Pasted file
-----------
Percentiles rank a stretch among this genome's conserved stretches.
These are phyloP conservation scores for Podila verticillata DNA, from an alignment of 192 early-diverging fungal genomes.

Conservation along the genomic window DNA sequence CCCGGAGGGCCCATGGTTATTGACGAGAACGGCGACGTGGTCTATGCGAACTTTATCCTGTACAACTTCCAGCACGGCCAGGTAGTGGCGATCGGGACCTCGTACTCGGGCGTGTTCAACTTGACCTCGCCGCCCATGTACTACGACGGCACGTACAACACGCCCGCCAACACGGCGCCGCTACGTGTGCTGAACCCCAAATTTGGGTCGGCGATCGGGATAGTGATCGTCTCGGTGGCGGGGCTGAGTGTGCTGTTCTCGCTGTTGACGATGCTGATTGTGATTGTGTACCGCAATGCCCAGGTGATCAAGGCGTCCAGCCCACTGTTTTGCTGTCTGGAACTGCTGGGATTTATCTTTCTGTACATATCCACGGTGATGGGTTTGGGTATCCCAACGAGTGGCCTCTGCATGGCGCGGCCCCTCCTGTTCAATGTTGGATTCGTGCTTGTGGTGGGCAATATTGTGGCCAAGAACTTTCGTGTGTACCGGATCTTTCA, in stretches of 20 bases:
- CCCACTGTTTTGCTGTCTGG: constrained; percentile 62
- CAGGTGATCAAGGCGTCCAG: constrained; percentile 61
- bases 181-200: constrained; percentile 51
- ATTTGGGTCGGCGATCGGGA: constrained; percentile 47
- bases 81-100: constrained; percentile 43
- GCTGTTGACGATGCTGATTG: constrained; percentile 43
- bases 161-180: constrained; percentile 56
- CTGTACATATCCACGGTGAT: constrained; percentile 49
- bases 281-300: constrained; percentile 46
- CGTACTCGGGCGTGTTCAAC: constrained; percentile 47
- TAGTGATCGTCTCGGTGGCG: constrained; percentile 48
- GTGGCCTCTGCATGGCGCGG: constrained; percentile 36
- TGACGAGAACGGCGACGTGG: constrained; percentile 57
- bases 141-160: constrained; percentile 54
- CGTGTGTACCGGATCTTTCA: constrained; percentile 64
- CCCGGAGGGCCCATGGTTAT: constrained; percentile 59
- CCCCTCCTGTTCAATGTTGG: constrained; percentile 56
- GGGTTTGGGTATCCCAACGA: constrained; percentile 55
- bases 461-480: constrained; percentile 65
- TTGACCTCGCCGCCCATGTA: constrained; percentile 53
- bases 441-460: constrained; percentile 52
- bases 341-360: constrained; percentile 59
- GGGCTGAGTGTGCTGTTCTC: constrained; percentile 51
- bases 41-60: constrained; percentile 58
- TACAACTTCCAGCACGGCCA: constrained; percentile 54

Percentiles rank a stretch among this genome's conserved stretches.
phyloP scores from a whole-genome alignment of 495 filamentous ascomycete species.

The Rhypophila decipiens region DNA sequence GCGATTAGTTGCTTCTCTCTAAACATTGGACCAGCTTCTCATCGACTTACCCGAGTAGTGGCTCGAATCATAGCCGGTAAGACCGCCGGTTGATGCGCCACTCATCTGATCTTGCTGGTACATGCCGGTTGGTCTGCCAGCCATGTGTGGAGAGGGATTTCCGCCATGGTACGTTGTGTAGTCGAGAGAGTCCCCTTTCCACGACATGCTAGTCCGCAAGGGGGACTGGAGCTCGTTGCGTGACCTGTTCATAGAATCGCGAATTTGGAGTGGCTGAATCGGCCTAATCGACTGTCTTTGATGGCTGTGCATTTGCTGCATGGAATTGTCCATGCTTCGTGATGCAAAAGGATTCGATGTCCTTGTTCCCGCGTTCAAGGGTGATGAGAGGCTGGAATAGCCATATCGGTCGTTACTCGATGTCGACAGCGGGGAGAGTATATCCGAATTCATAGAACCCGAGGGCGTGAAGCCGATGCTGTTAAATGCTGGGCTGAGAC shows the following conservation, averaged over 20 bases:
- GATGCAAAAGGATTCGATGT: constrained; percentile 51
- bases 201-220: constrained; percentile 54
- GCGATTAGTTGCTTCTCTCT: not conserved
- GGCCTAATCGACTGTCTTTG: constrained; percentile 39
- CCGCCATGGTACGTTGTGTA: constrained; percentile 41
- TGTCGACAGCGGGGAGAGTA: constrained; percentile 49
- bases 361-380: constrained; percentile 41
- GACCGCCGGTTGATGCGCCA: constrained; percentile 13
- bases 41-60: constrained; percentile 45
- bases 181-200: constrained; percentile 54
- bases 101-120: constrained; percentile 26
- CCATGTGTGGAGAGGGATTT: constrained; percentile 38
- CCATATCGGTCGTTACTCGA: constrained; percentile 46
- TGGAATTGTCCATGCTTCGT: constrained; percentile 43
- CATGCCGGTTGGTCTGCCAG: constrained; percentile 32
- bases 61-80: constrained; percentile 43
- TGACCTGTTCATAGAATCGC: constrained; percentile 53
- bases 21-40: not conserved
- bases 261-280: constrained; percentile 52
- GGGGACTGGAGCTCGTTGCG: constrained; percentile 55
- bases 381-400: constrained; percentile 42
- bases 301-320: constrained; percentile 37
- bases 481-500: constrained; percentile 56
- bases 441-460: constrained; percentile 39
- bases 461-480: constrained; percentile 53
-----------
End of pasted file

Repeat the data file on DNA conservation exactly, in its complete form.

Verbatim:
Percentiles rank a stretch among this genome's conserved stretches.
These are phyloP conservation scores for Podila verticillata DNA, from an alignment of 192 early-diverging fungal genomes.

Conservation along the genomic window DNA sequence CCCGGAGGGCCCATGGTTATTGACGAGAACGGCGACGTGGTCTATGCGAACTTTATCCTGTACAACTTCCAGCACGGCCAGGTAGTGGCGATCGGGACCTCGTACTCGGGCGTGTTCAACTTGACCTCGCCGCCCATGTACTACGACGGCACGTACAACACGCCCGCCAACACGGCGCCGCTACGTGTGCTGAACCCCAAATTTGGGTCGGCGATCGGGATAGTGATCGTCTCGGTGGCGGGGCTGAGTGTGCTGTTCTCGCTGTTGACGATGCTGATTGTGATTGTGTACCGCAATGCCCAGGTGATCAAGGCGTCCAGCCCACTGTTTTGCTGTCTGGAACTGCTGGGATTTATCTTTCTGTACATATCCACGGTGATGGGTTTGGGTATCCCAACGAGTGGCCTCTGCATGGCGCGGCCCCTCCTGTTCAATGTTGGATTCGTGCTTGTGGTGGGCAATATTGTGGCCAAGAACTTTCGTGTGTACCGGATCTTTCA, in stretches of 20 bases:
- CCCACTGTTTTGCTGTCTGG: constrained; percentile 62
- CAGGTGATCAAGGCGTCCAG: constrained; percentile 61
- bases 181-200: constrained; percentile 51
- ATTTGGGTCGGCGATCGGGA: constrained; percentile 47
- bases 81-100: constrained; percentile 43
- GCTGTTGACGATGCTGATTG: constrained; percentile 43
- bases 161-180: constrained; percentile 56
- CTGTACATATCCACGGTGAT: constrained; percentile 49
- bases 281-300: constrained; percentile 46
- CGTACTCGGGCGTGTTCAAC: constrained; percentile 47
- TAGTGATCGTCTCGGTGGCG: constrained; percentile 48
- GTGGCCTCTGCATGGCGCGG: constrained; percentile 36
- TGACGAGAACGGCGACGTGG: constrained; percentile 57
- bases 141-160: constrained; percentile 54
- CGTGTGTACCGGATCTTTCA: constrained; percentile 64
- CCCGGAGGGCCCATGGTTAT: constrained; percentile 59
- CCCCTCCTGTTCAATGTTGG: constrained; percentile 56
- GGGTTTGGGTATCCCAACGA: constrained; percentile 55
- bases 461-480: constrained; percentile 65
- TTGACCTCGCCGCCCATGTA: constrained; percentile 53
- bases 441-460: constrained; percentile 52
- bases 341-360: constrained; percentile 59
- GGGCTGAGTGTGCTGTTCTC: constrained; percentile 51
- bases 41-60: constrained; percentile 58
- TACAACTTCCAGCACGGCCA: constrained; percentile 54

Percentiles rank a stretch among this genome's conserved stretches.
phyloP scores from a whole-genome alignment of 495 filamentous ascomycete species.

The Rhypophila decipiens region DNA sequence GCGATTAGTTGCTTCTCTCTAAACATTGGACCAGCTTCTCATCGACTTACCCGAGTAGTGGCTCGAATCATAGCCGGTAAGACCGCCGGTTGATGCGCCACTCATCTGATCTTGCTGGTACATGCCGGTTGGTCTGCCAGCCATGTGTGGAGAGGGATTTCCGCCATGGTACGTTGTGTAGTCGAGAGAGTCCCCTTTCCACGACATGCTAGTCCGCAAGGGGGACTGGAGCTCGTTGCGTGACCTGTTCATAGAATCGCGAATTTGGAGTGGCTGAATCGGCCTAATCGACTGTCTTTGATGGCTGTGCATTTGCTGCATGGAATTGTCCATGCTTCGTGATGCAAAAGGATTCGATGTCCTTGTTCCCGCGTTCAAGGGTGATGAGAGGCTGGAATAGCCATATCGGTCGTTACTCGATGTCGACAGCGGGGAGAGTATATCCGAATTCATAGAACCCGAGGGCGTGAAGCCGATGCTGTTAAATGCTGGGCTGAGAC shows the following conservation, averaged over 20 bases:
- GATGCAAAAGGATTCGATGT: constrained; percentile 51
- bases 201-220: constrained; percentile 54
- GCGATTAGTTGCTTCTCTCT: not conserved
- GGCCTAATCGACTGTCTTTG: constrained; percentile 39
- CCGCCATGGTACGTTGTGTA: constrained; percentile 41
- TGTCGACAGCGGGGAGAGTA: constrained; percentile 49
- bases 361-380: constrained; percentile 41
- GACCGCCGGTTGATGCGCCA: constrained; percentile 13
- bases 41-60: constrained; percentile 45
- bases 181-200: constrained; percentile 54
- bases 101-120: constrained; percentile 26
- CCATGTGTGGAGAGGGATTT: constrained; percentile 38
- CCATATCGGTCGTTACTCGA: constrained; percentile 46
- TGGAATTGTCCATGCTTCGT: constrained; percentile 43
- CATGCCGGTTGGTCTGCCAG: constrained; percentile 32
- bases 61-80: constrained; percentile 43
- TGACCTGTTCATAGAATCGC: constrained; percentile 53
- bases 21-40: not conserved
- bases 261-280: constrained; percentile 52
- GGGGACTGGAGCTCGTTGCG: constrained; percentile 55
- bases 381-400: constrained; percentile 42
- bases 301-320: constrained; percentile 37
- bases 481-500: constrained; percentile 56
- bases 441-460: constrained; percentile 39
- bases 461-480: constrained; percentile 53